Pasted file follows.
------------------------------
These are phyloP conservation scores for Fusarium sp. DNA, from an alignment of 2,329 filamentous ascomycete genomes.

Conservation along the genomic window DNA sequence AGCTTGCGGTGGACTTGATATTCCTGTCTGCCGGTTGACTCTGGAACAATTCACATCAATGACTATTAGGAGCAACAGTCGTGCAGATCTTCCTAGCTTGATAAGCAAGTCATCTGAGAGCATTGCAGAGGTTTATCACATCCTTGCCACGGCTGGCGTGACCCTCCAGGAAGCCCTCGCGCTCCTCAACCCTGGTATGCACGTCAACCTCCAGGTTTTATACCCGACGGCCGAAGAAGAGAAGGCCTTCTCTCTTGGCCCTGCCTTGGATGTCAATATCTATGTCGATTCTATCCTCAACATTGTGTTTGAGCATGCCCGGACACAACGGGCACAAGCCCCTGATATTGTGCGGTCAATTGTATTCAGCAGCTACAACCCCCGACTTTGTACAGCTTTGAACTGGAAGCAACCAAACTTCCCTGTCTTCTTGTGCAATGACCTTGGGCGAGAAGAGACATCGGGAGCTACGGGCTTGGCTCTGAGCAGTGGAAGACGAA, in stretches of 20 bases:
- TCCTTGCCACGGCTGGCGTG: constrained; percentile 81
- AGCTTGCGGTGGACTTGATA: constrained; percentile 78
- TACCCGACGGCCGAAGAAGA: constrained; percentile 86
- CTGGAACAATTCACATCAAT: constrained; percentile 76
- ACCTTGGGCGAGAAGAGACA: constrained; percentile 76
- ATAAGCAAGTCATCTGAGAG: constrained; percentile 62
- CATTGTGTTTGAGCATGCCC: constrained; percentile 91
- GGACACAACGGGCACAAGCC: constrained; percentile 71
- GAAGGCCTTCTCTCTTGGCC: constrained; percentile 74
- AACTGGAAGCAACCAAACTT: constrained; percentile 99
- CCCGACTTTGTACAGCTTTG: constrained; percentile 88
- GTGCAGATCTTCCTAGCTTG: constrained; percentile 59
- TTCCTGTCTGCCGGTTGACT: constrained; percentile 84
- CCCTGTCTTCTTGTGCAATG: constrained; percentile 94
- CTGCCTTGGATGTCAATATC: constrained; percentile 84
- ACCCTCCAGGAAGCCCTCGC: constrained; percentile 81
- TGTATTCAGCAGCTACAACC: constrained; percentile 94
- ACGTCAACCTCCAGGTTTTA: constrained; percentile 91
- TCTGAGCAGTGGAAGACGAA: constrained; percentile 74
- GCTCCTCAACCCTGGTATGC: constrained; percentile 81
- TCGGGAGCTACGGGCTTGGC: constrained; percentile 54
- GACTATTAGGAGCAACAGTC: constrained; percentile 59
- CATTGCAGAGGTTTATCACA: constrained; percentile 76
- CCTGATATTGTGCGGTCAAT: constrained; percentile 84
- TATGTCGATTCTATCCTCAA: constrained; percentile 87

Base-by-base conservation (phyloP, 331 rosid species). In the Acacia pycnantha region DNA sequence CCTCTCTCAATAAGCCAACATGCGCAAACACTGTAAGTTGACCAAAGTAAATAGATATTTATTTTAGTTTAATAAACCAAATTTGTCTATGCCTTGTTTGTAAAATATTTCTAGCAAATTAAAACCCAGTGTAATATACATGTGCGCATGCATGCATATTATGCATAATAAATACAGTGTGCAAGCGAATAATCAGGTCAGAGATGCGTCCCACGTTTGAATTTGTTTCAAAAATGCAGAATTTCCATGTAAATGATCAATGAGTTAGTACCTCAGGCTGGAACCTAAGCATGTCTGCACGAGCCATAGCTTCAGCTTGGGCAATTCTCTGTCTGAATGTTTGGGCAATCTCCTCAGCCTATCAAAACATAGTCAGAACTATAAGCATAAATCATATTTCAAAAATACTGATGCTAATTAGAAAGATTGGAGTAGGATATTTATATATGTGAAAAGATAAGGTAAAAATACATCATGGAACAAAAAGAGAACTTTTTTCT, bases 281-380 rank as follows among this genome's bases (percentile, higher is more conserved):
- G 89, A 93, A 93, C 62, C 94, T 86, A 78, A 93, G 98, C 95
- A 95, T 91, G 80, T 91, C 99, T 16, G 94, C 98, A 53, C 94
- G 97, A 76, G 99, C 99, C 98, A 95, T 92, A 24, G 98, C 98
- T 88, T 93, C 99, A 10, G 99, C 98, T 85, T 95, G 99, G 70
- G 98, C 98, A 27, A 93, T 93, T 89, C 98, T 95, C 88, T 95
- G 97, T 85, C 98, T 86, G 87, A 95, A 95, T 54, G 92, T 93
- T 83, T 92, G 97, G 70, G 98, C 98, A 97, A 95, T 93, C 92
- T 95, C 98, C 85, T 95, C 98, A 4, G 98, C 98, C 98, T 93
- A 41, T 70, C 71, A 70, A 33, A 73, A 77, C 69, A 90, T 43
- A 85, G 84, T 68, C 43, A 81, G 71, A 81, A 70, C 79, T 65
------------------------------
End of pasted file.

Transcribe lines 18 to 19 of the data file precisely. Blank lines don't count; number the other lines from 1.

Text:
- ACCCTCCAGGAAGCCCTCGC: constrained; percentile 81
- TGTATTCAGCAGCTACAACC: constrained; percentile 94